What's your waffle shoe?

| Print |  Email
Thursday, August 20, 2009
SmallBizSeptember is such a great month for many reasons, but maybe the best is that it promises a fresh start. As the warmth of the evening air starts to fade, and with kids getting ready to (finally!) go back to school, people tend to start thinking again about new beginnings and new ideas.

For small-business people here in Oregon of course, this past year has hardly been a time to dream big dreams and make big plans, but that’s the whole point. No matter what happened before, these cyclical moments of fresh starts are a perfect time to stop retrenching and begin retooling.

There is great power in thinking big, even if your business is small. One thing I have learned over the years is that the best businesses — the ones that grow and where the culture is positive — are more interested in ideas than profits.

Of course this is not to say that profit is not important; of course it is. We all love profit. But the best businesses, and the ones that go from small to big, are keyed in to a lot more than the bottom line.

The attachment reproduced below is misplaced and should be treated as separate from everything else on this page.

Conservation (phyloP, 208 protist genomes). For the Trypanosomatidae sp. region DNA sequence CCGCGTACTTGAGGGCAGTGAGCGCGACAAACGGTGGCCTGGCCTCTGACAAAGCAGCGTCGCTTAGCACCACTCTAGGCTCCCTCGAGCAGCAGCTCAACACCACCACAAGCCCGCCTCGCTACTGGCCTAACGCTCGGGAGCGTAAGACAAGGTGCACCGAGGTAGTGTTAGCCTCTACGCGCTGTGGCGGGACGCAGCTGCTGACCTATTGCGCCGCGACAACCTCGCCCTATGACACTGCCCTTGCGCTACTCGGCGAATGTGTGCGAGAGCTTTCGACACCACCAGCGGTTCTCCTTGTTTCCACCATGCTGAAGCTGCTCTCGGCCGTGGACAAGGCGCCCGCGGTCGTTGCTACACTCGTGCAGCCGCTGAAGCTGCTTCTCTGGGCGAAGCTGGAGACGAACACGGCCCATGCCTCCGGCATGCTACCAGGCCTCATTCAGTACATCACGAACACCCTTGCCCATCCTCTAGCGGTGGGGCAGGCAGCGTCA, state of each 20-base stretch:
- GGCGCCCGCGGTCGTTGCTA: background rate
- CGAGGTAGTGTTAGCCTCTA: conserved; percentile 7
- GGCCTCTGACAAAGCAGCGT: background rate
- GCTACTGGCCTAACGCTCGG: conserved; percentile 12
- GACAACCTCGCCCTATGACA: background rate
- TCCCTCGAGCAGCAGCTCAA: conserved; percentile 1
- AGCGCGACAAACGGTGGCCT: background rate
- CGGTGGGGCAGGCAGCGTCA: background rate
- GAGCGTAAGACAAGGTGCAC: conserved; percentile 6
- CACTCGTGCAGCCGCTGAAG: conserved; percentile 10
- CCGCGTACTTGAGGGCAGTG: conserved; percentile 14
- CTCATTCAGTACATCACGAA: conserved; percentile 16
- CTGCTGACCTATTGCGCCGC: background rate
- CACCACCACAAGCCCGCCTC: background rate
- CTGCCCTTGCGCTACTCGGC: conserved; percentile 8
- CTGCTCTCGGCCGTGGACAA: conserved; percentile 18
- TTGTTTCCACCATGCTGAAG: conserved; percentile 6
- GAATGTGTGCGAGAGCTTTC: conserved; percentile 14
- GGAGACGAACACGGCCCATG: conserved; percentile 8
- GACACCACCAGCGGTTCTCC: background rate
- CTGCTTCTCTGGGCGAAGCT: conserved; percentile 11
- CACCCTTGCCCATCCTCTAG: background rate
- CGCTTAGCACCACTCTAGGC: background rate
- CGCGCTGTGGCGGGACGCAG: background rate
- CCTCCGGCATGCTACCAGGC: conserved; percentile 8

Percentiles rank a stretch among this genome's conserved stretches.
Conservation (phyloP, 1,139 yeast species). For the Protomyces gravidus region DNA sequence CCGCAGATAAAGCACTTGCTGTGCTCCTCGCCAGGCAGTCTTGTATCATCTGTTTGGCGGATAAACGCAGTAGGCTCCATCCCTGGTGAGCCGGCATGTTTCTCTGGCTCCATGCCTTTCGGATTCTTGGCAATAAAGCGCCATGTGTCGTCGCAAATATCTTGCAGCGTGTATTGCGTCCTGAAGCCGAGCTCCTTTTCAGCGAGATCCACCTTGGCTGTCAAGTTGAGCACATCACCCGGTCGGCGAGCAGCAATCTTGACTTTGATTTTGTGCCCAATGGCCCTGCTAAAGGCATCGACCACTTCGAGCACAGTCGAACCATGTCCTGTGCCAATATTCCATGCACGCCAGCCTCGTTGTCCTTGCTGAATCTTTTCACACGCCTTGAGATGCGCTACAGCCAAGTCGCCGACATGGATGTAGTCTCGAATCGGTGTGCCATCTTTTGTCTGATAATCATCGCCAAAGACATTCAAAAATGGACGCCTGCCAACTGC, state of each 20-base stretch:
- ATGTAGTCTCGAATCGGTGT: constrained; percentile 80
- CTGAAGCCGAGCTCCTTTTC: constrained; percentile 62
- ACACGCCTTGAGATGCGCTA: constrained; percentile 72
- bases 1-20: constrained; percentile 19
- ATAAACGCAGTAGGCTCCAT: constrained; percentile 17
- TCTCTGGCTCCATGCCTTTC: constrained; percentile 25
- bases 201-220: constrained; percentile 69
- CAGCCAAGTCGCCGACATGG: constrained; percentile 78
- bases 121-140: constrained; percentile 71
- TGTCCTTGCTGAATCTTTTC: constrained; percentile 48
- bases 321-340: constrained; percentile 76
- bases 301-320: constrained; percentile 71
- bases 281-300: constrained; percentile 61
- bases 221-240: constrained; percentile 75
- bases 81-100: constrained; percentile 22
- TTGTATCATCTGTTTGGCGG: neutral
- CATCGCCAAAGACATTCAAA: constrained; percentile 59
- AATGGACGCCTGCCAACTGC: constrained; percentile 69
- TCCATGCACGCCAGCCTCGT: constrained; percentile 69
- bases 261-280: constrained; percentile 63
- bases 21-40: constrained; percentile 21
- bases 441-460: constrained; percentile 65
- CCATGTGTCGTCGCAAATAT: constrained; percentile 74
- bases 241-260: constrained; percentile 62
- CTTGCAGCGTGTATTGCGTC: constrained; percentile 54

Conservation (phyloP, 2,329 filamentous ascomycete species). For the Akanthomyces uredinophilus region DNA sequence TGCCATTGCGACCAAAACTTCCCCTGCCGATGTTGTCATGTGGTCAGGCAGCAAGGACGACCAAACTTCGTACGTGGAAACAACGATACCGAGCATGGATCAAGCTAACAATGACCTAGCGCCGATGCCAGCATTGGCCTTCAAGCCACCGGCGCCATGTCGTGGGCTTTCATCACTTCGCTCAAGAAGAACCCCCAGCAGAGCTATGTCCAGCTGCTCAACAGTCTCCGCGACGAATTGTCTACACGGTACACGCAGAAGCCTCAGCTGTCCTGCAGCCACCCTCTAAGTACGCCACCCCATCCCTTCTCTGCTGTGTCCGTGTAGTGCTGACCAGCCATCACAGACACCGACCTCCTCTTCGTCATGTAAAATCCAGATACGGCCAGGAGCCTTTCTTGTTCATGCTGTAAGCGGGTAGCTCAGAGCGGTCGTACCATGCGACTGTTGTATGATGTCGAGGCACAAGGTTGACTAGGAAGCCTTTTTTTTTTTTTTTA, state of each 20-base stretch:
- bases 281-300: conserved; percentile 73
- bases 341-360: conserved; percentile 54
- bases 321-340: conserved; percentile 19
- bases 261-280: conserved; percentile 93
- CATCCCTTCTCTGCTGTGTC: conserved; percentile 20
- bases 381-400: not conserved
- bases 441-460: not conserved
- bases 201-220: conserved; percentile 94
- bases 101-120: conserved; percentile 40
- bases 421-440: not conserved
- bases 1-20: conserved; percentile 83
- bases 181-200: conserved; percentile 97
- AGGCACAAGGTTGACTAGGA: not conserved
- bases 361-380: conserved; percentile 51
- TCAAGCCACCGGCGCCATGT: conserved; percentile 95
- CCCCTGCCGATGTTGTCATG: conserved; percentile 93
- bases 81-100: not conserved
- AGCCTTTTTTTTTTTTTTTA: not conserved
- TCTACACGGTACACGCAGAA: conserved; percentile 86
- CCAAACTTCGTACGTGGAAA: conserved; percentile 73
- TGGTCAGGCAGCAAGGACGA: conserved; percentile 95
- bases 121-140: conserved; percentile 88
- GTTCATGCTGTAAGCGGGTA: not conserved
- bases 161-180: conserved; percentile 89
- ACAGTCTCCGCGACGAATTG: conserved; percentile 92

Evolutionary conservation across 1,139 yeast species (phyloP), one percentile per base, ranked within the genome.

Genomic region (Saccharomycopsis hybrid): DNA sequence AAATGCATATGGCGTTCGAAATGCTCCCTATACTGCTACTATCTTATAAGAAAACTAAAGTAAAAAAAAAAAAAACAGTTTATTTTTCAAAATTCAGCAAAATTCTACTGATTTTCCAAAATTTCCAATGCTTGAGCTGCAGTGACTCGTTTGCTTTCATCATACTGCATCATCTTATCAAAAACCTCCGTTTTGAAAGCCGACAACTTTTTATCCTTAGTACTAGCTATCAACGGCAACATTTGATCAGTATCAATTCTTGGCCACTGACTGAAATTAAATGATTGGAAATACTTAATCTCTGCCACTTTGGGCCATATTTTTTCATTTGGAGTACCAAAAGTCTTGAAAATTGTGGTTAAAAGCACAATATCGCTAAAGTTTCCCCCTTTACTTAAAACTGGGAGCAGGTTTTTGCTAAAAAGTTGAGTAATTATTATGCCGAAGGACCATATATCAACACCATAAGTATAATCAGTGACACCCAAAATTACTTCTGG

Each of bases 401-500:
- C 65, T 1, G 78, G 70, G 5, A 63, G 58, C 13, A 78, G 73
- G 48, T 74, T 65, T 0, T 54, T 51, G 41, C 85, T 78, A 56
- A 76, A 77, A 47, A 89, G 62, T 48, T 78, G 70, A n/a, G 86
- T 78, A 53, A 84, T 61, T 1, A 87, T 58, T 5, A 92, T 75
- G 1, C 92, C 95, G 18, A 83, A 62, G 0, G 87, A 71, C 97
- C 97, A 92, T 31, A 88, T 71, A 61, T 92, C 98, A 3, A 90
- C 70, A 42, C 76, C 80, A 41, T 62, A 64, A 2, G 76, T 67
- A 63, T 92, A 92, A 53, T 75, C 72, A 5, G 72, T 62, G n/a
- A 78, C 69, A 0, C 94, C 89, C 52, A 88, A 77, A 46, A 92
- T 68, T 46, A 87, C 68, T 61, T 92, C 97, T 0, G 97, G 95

Here’s an example: There is no bigger business in Oregon than Nike, but Nike started out as a very small, small business, to wit: After running track for the University of Oregon and getting an MBA from Stanford, Phil Knight went to Japan where he met with representatives of the Tiger Shoe Company. Upon his return, Knight began to import Tiger tennis shoes and sell them out of his car at track meets.

You don’t start much smaller than that, but Knight and his partner, former UO coach Bill Bowerman, always thought big. Knight says that from the start: “We wanted Nike to be the world’s best sports and fitness company. Once you say that, you have a focus. You don’t end up making wing tips or sponsoring the next Rolling Stones world tour.”